A technological brake for the carbon supply roller coaster?

Henrik Olofsson is a co-founder and the business development manager of Oxeon AB (Västra Frölunda, Sweden). He holds an MS in mechanical engineering from Chalmers University of Technology and a BS in business economics and management from the School of Economics and Commercial Law, Gothenburg University (both in

I have followed with interest the discussions regarding affordable PAN-based carbon fiber supply. I believe there is a possible way to increase aerospace-grade carbon fiber output without making large investments in new production facilities.

As noted in previous issues of High-Performance Composites, the production mix is one of the most important factors affecting carbon fiber output. Fiber producers have to set off valuable resources to produce 6K, 3K and even 1K small tows instead of maximizing output by producing 12K. From discussions I've had with many industry players, I understand that the main reason to use a small tow is the thinner and lighter areal weight characteristics it brings to a woven fabric. Compared to a 12K woven fabric, a smaller tow fabric has the advantages of lower areal weight and less crimp (i.e., waviness) in the structure and, therefore, improved surface smoothness and better mechanical performance in a composite structure.

But a woven fabric made from fibrous tapes, instead of smaller tows or yarns, has those same advantages. Dr. Nandan Khokar, cofounder and R&D manager of Oxeon AB, during his work at Chalmers University of Technology (Gothenburg, Sweden), developed a patented weaving technology that processes 20-mm to 50-mm (0.79-inch to 1.97-inch) wide warp and weft spread carbon fiber tapes to produce fabrics. Large tows, such as 12K or 24K, are spread into flat tapes — the wider the spread, the thinner the tape, with a corresponding decrease in areal weight. When a woven reinforcement is made by weaving spread tows or tapes instead of standard tows, the incidence of crimp is significantly reduced. A test carried out by the University in partnership with the Swedish Institute of Composites (SICOMP) compared a traditional fabric produced from 3K tows and a tape-woven fabric produced from spread 12K tows. The mechanical performance of the tape fabric was shown to be better than the 3K fabric. Fiber properties of the 3K and 12K carbon were identical. Others have observed similar results and resulting improved performance, such as that presented at Aeronautics Forum at this year's JEC Composites Show in Paris, in "Thin Ply Technology for More Effective & Optimum Design." Presented by Stephen W. Tsai, professor emeritus of Stanford University, the paper was encouraging in that Prof. Tsai indicated qualification of spread tape woven materials is underway and may not be prohibitively expensive.

Several material suppliers have produced similar woven tape products and converted them into prepregs, including Cytec Engineered Materials Inc. (Tempe, Ariz.), Toray Composites America Inc. (Tacoma, Wash.) and Hexcel (Dublin, Calif.). Cytec's material, woven by Fabric Development Inc. (Quakertown, Pa.), was impregnated with a PEEK thermoplastic resin and used for landing gear doors and access panels on the F-22. Toray's T700S 12K plain-weave fabric has the same areal weight as a 3K fabric, and also is pre-impregnated with an epoxy resin and used extensively in the general aviation market. Hexcel's product is available as a 177°C-/350°F-cure prepreg. More recently, a Japanese company named Technomax has developed a method of spreading fibers with ultrasonic energy and weaving the resulting spread fibers in an economical way, with an eye toward producing recyclable thermoplastic prepregs.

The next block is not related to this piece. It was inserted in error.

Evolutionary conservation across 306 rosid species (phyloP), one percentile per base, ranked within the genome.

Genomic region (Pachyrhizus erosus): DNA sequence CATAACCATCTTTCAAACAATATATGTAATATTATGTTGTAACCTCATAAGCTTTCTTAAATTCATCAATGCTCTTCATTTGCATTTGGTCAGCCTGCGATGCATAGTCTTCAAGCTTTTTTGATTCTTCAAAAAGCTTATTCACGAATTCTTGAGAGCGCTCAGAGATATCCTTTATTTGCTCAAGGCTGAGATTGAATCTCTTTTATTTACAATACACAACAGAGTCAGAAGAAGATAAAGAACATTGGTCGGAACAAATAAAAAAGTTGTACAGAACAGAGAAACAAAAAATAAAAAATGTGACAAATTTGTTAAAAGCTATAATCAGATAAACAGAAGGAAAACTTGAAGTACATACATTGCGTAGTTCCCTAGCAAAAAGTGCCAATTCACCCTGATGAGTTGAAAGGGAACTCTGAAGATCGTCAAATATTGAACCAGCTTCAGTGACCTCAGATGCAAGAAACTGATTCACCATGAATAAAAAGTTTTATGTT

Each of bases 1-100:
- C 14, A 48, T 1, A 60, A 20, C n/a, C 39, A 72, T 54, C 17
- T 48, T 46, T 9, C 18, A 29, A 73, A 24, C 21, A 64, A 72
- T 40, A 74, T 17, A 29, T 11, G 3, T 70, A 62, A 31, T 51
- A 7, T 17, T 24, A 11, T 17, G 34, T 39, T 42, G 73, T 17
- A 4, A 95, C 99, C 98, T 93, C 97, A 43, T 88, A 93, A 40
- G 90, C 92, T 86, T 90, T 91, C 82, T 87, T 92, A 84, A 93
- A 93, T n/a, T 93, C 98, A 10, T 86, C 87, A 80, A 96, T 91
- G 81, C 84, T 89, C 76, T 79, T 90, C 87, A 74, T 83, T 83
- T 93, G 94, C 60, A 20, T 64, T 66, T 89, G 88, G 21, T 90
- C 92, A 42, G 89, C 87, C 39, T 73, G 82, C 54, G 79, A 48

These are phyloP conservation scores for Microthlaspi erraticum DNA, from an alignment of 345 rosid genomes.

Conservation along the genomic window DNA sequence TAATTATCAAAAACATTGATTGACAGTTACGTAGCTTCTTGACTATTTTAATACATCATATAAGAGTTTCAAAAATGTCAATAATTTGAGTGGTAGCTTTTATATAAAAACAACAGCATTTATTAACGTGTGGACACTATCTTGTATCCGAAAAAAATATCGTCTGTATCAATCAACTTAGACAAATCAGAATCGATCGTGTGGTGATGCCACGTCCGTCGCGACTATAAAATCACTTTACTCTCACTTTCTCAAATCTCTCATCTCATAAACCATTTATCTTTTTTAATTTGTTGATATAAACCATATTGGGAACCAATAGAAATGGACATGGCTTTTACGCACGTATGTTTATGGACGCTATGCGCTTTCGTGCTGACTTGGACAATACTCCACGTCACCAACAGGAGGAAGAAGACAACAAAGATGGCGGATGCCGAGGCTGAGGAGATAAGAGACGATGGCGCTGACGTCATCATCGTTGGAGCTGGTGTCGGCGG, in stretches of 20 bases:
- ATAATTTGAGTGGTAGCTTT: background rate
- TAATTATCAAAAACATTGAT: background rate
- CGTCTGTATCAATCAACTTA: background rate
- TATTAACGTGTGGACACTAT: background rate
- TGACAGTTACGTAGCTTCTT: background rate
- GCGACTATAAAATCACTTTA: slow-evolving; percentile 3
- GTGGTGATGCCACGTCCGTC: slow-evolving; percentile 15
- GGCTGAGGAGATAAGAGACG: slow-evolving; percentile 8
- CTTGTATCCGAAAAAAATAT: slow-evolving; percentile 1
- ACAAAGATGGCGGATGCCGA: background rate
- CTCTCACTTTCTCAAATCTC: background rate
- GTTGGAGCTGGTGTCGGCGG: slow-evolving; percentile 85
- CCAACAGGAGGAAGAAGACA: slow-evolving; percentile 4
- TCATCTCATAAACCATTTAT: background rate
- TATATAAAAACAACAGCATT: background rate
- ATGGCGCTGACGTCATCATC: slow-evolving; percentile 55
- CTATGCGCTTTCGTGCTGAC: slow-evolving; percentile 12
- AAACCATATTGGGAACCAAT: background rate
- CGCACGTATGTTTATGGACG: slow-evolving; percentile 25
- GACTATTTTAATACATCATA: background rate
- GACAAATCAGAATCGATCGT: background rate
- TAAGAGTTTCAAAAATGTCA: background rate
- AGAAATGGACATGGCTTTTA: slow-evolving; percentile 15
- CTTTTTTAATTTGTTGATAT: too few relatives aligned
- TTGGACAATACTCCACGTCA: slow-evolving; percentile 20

Economically, the method holds promise if tows can be both spread and woven quickly and efficiently. Unlike traditional weaving, tape weaving requires no setting equipment and setup time is significantly reduced, in my experience. Production rates are higher because warp and weft tapes are four to ten times wider than 12K tow. More importantly, fiber producers can increase output using existing facilities by producing more 12K tows instead of the smaller sizes. The investment in a fiber spreading line is insignificant compared to investment in a new carbon fiber production plant. Fiber producers could spread the tows directly as they emerge from the spinerettes and thereby add greater value to the spread tow product without major capital investments.

I invite carbon fiber producers to consider this approach. It could not only help maintain consistent carbon fiber supply for the entire industry, but also improve mechanical performance of woven materials in high-performance applications using a lower-cost fiber. In this way we may be able to reduce the "roller coaster" effect of past fiber shortages and cost increases.